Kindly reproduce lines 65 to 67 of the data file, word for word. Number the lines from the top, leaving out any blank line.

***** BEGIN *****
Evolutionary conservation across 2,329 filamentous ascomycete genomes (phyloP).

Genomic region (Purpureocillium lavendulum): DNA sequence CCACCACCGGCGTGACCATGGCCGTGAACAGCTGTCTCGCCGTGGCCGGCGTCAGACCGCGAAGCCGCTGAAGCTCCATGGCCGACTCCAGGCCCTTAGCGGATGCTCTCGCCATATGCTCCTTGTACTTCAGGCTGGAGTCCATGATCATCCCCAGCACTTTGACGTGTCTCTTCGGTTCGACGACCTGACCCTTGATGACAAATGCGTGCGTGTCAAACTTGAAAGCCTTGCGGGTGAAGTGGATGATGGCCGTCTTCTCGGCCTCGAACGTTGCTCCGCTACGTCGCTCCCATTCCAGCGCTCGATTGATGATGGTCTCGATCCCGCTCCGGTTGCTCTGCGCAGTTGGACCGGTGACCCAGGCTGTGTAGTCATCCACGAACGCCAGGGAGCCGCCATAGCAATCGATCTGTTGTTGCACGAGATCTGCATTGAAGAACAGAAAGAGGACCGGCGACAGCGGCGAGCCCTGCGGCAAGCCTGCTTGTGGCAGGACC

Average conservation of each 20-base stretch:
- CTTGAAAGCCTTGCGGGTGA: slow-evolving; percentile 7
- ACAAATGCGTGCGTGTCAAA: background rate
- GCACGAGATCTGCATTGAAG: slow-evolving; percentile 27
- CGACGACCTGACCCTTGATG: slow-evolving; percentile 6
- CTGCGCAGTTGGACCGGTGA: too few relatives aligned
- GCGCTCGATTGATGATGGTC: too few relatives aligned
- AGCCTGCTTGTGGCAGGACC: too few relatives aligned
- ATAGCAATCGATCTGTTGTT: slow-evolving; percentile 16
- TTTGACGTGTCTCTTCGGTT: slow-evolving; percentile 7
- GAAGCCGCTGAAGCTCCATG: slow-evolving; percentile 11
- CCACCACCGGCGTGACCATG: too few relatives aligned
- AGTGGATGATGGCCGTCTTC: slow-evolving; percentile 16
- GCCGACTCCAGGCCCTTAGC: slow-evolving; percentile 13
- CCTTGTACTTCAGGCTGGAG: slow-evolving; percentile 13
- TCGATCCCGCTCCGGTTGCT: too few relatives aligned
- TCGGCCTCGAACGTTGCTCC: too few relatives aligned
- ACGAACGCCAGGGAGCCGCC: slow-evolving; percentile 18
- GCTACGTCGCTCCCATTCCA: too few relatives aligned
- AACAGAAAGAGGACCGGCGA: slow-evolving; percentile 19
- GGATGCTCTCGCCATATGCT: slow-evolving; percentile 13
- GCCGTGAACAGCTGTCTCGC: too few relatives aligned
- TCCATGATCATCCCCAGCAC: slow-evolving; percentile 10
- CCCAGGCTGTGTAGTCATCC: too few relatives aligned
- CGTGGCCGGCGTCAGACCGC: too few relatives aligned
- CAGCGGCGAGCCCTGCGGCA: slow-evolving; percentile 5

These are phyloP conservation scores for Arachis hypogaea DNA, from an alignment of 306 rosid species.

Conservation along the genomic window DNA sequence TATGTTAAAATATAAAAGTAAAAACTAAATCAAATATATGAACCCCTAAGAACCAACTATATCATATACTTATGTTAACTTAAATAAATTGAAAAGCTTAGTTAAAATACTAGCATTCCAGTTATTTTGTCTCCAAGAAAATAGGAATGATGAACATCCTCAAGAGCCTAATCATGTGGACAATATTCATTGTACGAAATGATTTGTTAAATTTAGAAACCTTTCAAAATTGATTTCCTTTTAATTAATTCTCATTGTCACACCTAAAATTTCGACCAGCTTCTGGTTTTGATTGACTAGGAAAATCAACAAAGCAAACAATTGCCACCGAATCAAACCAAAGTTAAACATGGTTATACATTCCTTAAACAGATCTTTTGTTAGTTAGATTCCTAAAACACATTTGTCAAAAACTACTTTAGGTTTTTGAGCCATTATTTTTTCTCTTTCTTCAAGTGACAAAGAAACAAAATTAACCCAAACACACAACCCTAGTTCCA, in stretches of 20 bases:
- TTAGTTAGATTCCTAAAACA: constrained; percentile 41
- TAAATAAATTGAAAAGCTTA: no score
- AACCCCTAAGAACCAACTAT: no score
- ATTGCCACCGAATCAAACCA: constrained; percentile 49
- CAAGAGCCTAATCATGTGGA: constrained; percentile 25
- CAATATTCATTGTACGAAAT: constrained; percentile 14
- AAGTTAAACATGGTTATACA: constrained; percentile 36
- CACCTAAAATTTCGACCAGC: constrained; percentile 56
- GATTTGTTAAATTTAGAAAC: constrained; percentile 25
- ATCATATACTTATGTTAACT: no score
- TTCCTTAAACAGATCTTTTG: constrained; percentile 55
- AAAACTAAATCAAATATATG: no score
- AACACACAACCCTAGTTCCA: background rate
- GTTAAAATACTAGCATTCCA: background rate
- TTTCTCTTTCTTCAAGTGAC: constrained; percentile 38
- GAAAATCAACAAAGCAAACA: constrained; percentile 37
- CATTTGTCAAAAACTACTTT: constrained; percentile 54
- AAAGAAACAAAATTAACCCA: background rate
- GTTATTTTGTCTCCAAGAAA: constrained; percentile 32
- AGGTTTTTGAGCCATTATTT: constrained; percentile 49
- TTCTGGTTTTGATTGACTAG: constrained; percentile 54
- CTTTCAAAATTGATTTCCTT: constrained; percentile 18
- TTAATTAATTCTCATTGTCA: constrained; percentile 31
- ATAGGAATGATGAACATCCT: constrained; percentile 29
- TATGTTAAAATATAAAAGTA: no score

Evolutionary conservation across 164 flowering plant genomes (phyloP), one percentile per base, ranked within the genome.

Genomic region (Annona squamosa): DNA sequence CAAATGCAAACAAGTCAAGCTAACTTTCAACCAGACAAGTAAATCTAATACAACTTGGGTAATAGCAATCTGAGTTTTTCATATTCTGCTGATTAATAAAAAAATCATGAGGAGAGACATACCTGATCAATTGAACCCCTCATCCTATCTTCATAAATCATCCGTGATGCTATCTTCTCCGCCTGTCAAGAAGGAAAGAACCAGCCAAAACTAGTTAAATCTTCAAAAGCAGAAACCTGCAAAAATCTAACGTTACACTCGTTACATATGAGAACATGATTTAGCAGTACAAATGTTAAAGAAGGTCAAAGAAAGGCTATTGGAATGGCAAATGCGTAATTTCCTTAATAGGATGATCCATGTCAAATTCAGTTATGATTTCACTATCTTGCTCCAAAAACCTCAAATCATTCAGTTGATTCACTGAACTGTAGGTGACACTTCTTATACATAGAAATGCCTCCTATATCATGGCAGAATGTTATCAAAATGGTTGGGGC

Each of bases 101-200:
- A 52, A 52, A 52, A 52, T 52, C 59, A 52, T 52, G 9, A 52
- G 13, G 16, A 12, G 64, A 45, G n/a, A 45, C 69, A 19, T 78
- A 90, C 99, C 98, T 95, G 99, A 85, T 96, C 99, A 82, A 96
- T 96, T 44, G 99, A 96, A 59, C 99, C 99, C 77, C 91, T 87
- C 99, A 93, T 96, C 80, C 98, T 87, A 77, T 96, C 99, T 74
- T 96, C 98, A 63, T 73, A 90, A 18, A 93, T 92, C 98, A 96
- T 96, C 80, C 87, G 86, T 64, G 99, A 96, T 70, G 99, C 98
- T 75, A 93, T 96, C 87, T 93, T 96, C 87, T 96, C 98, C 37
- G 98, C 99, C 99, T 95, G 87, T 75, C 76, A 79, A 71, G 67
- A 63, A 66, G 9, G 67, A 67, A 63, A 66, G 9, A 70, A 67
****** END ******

- T 96, C 80, C 87, G 86, T 64, G 99, A 96, T 70, G 99, C 98
- T 75, A 93, T 96, C 87, T 93, T 96, C 87, T 96, C 98, C 37
- G 98, C 99, C 99, T 95, G 87, T 75, C 76, A 79, A 71, G 67